Health and ‘Junk’ Food. Why Might Convenience Food Help Us?

by Rosiel Elwyn

The concept of individual ‘food choice’ often leads debates about the personal responsibility of a person to determine their dietary health through avoiding convenience (‘junk’ and takeaway) food, and opting to make home-cooked meals. Eating convenience food is often framed as a breakdown or neglect of domestic duty and good citizenship, and a moral failing of the self or family to provide care and health. Health, wellbeing and fitness, including food and dietary practices, is assumed to be equally affordable and accessible, and therefore, largely reflective of individual decisions. This concept is known as ‘healthism’ (broadly: that your health is determined by your choices and not a sum of your circumstances, environment, genetics etc).

These ideologies however, ignore wider socio-cultural-political factors related to food. For example, access to fresh food and the ability to make home-cooked meals is related to wealth and privilege; significant barriers to food accessibility and affordability are faced by the poor, disabled, chronically ill and marginalised. Convenience food is often framed as ‘bad’, and buying and eating it as a ‘bad’ health choice, and a moral failing.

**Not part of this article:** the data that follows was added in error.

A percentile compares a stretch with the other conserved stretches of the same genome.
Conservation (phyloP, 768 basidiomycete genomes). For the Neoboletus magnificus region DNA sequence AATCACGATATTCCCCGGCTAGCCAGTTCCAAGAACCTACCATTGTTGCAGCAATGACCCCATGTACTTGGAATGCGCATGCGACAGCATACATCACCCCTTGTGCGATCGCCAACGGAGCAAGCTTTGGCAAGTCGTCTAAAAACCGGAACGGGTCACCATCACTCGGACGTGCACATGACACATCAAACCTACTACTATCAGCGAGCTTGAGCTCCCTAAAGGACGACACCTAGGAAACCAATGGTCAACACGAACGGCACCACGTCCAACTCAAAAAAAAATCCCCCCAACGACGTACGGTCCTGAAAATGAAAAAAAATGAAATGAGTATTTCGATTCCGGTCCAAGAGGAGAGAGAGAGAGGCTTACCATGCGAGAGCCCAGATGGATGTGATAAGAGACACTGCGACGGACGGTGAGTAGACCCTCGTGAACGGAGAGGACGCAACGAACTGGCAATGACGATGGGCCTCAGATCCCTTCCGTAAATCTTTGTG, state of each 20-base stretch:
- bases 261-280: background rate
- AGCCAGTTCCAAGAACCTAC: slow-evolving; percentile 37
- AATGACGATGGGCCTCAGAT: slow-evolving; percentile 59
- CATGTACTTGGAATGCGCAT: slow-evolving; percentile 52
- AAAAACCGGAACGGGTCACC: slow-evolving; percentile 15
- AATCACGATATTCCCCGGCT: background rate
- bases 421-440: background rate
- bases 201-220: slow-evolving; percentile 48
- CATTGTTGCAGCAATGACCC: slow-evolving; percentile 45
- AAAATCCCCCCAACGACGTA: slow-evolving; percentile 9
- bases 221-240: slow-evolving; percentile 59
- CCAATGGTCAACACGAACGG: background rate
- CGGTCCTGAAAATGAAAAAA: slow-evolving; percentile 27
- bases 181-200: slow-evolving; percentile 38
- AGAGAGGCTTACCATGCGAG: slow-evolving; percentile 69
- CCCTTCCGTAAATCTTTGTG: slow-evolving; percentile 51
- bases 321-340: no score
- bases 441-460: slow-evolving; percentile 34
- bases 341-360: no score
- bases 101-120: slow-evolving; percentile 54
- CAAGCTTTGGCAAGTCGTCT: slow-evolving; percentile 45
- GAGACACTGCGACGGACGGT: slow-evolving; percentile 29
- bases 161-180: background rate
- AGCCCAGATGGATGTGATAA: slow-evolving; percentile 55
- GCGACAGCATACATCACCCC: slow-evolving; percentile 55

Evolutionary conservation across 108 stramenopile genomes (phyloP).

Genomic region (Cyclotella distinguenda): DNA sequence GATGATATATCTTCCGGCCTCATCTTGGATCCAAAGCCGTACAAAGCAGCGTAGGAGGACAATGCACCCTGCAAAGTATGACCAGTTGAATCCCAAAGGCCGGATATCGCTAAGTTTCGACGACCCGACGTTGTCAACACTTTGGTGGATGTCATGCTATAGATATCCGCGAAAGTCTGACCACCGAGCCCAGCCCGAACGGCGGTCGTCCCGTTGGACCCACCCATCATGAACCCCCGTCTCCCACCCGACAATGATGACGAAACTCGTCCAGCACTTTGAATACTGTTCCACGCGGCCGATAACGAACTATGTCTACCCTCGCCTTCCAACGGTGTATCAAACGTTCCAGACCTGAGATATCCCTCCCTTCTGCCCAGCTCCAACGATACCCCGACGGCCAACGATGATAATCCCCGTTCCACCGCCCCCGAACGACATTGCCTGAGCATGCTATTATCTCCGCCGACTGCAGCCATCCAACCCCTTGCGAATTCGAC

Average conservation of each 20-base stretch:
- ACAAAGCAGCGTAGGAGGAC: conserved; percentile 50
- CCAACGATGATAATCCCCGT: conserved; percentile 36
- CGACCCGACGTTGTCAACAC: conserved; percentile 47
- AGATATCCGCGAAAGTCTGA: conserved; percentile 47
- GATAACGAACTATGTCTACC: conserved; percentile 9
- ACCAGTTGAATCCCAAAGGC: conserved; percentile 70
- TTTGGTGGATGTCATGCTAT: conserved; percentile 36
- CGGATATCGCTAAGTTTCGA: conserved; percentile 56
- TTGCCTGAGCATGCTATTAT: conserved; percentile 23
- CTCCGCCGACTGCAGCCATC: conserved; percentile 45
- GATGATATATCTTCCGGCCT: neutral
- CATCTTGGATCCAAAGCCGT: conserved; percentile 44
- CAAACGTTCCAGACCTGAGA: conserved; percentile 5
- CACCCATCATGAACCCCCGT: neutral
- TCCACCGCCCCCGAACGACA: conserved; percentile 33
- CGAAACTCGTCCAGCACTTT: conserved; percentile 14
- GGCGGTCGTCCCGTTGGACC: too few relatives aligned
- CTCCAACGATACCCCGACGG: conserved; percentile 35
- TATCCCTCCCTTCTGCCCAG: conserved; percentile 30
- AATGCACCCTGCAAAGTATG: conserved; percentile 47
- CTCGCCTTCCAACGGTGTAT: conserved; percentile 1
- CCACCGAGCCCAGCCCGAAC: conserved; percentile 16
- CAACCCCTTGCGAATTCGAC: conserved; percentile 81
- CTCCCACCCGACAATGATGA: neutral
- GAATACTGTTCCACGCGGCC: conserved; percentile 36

Eating convenience food is also often conflated with having a higher body weight, and people with large bodies may experience a lot of discrimination and judgements about their assumed morals, which ignores important epigenetic and environmental factors that influence weight (such as stress, dieting and weight cycling, genetics, metabolism, illness, medications). Higher weight is often assumed to cause poor health, rather than that people with very diverse body weights and shapes can have diverse experiences of health. Including that poor health that is influenced by poverty, trauma, and socio-political disadvantage and lead to higher weight through associated stress and metabolic change.

The interrelating systems, power structures and cultural discourses must be considered in the context of the food and diet landscape that contribute to health. Including which foods are judged as ‘good’ and ‘bad’, and by association, how we are made ‘good’ or ‘bad’ when we eat them or do not have access them. When a person is experiencing a lot of stress (such as when they coping with mental health concerns and/or physical health conditions), convenience food can provide a way to intuitively reduce the burden of executive dysfunction (difficulty making decisions and difficulty with performing multiple steps in tasks). When a person is unwell, convenience food provides a way to reduce many of the steps involved in deciding what to buy and make, food preparation and cooking, and washing dishes; therefore, it is an important staple of accessibility.

Convenience food can also be used as an expression of care rather than a neglect of care or domestic duty; it can provide a way to self-soothe and give emotional comfort in high stress. Convenience food can often be energy dense, and stress is draining and damaging to the body, so it can also provide a means of intuitively attempting to re-nourish the body through an energy deficit caused by stress. So, while convenience food is often positioned and internalised as ‘bad’ and associated with shame and failure, it may in truth, represent intuitive self-care, expressions of care to others, and steps toward reducing emotional and cognitive stress during illness.

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